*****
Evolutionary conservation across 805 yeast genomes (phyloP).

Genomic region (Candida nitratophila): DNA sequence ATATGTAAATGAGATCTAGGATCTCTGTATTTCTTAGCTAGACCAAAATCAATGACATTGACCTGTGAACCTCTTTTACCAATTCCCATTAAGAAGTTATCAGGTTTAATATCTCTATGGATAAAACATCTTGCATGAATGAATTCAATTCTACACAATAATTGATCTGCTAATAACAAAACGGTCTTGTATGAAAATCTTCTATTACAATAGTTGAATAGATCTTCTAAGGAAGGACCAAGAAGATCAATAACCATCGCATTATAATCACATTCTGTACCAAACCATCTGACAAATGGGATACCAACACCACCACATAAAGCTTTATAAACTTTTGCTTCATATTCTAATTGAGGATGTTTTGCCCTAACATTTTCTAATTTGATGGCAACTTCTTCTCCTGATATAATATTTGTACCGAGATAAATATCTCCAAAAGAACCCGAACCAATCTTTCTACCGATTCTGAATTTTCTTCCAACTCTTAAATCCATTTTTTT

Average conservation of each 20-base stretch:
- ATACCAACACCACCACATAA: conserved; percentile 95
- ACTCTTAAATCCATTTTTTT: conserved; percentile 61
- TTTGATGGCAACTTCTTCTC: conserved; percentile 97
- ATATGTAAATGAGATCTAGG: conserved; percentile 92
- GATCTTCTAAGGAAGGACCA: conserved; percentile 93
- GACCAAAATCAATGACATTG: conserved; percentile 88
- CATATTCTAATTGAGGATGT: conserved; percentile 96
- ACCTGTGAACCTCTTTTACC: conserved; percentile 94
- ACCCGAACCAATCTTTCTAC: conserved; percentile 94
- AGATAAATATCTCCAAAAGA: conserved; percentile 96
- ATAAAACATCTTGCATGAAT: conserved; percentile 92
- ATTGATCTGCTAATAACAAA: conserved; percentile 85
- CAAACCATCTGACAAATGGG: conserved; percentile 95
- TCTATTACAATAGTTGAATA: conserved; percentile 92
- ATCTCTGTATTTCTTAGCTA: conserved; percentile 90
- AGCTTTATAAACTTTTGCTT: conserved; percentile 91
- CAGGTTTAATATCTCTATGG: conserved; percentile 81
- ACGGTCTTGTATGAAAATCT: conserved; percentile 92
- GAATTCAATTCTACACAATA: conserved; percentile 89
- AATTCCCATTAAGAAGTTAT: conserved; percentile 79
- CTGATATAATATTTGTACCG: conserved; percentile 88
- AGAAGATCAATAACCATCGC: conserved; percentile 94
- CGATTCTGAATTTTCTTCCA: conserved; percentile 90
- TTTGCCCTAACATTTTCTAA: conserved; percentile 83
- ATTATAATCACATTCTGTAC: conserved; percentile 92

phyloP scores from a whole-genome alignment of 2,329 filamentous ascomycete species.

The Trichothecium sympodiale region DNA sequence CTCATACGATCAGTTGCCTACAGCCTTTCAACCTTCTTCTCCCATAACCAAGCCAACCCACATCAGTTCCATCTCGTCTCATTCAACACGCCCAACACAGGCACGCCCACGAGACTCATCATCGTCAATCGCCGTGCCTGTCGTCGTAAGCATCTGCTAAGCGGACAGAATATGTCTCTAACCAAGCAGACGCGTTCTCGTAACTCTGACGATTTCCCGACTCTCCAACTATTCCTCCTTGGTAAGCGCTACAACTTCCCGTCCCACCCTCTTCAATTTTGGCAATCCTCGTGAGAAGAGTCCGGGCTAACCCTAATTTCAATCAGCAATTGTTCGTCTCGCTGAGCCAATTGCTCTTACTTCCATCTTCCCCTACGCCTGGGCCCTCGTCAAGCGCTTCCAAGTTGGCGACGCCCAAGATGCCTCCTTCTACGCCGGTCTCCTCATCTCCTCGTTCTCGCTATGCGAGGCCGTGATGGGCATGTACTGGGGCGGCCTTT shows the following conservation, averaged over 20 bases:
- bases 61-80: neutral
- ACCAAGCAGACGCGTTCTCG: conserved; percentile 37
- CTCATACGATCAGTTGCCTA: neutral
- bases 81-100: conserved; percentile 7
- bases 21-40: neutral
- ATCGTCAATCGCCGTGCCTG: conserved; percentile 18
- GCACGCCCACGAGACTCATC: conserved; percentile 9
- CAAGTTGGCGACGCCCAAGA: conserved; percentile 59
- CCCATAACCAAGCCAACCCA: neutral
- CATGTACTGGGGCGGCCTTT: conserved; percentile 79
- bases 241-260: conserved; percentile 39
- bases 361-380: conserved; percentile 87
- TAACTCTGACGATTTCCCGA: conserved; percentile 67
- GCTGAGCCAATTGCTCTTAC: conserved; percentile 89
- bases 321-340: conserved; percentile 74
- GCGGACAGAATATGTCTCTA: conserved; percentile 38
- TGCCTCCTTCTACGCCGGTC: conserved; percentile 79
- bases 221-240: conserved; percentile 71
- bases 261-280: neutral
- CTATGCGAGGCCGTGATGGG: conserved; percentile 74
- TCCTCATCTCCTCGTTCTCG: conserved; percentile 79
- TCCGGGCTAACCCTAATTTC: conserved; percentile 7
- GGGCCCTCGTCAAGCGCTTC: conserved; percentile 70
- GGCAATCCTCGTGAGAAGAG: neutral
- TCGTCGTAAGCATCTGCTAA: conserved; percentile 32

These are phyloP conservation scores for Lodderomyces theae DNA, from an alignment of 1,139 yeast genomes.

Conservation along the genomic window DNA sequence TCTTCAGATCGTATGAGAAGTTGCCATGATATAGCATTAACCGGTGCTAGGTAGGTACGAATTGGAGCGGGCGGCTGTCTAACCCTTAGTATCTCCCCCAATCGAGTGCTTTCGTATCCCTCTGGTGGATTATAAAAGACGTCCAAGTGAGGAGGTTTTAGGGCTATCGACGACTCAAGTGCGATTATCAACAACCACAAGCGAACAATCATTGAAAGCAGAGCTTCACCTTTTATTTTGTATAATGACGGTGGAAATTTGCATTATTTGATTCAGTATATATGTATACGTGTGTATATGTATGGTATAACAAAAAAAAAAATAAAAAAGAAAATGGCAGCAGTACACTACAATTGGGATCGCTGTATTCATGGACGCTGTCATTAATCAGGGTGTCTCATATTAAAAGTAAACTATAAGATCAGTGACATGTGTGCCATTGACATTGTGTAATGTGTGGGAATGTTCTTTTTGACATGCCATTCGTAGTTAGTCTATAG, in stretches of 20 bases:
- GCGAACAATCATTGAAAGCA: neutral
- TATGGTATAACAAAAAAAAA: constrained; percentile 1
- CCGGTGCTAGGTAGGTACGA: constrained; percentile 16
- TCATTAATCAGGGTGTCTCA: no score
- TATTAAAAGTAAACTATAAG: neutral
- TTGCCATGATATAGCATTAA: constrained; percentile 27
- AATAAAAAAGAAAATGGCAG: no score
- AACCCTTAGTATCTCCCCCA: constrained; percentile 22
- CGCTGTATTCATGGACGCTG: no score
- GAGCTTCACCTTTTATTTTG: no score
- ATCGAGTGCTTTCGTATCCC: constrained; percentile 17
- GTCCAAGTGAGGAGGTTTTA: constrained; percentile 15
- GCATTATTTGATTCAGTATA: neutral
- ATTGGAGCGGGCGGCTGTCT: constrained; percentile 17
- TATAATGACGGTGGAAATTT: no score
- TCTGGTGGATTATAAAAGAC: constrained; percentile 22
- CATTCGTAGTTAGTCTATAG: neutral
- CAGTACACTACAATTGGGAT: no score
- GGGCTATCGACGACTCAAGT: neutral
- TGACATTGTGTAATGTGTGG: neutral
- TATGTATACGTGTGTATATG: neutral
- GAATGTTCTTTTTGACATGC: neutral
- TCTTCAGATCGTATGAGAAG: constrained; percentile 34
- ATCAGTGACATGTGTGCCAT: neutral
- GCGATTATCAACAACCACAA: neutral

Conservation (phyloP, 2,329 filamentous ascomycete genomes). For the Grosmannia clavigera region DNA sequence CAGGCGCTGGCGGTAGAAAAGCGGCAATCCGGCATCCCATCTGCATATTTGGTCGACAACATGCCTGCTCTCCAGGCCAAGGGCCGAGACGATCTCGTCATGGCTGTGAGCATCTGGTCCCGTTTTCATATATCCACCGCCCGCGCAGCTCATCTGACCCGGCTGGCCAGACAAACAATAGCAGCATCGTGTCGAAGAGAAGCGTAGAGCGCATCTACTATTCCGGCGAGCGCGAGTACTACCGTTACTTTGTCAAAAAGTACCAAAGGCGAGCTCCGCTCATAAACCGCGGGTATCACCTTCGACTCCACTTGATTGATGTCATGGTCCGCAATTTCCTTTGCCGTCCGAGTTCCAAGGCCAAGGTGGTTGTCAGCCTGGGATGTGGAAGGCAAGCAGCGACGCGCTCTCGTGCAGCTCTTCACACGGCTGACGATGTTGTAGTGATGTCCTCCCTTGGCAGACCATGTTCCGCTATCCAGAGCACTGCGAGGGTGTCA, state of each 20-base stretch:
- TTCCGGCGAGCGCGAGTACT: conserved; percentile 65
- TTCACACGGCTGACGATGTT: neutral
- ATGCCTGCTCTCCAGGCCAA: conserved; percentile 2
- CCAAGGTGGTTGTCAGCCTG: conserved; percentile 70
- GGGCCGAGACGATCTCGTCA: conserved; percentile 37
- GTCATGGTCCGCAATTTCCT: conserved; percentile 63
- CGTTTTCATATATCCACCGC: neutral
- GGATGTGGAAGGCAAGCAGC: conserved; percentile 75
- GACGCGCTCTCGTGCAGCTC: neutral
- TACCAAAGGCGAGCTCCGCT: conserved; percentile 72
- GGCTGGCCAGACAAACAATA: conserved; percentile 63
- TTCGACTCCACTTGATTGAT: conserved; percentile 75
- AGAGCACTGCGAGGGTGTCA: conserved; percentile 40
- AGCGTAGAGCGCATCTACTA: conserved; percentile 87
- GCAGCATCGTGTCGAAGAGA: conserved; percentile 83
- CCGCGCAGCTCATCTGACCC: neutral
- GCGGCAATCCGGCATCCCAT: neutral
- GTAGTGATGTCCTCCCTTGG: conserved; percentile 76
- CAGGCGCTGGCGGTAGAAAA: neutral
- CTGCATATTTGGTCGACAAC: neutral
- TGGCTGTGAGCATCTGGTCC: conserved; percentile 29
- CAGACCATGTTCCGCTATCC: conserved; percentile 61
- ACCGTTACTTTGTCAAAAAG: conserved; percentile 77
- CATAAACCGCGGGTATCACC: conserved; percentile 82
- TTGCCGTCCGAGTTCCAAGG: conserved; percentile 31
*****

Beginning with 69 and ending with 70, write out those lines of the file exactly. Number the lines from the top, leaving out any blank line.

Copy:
- GTCCAAGTGAGGAGGTTTTA: constrained; percentile 15
- GCATTATTTGATTCAGTATA: neutral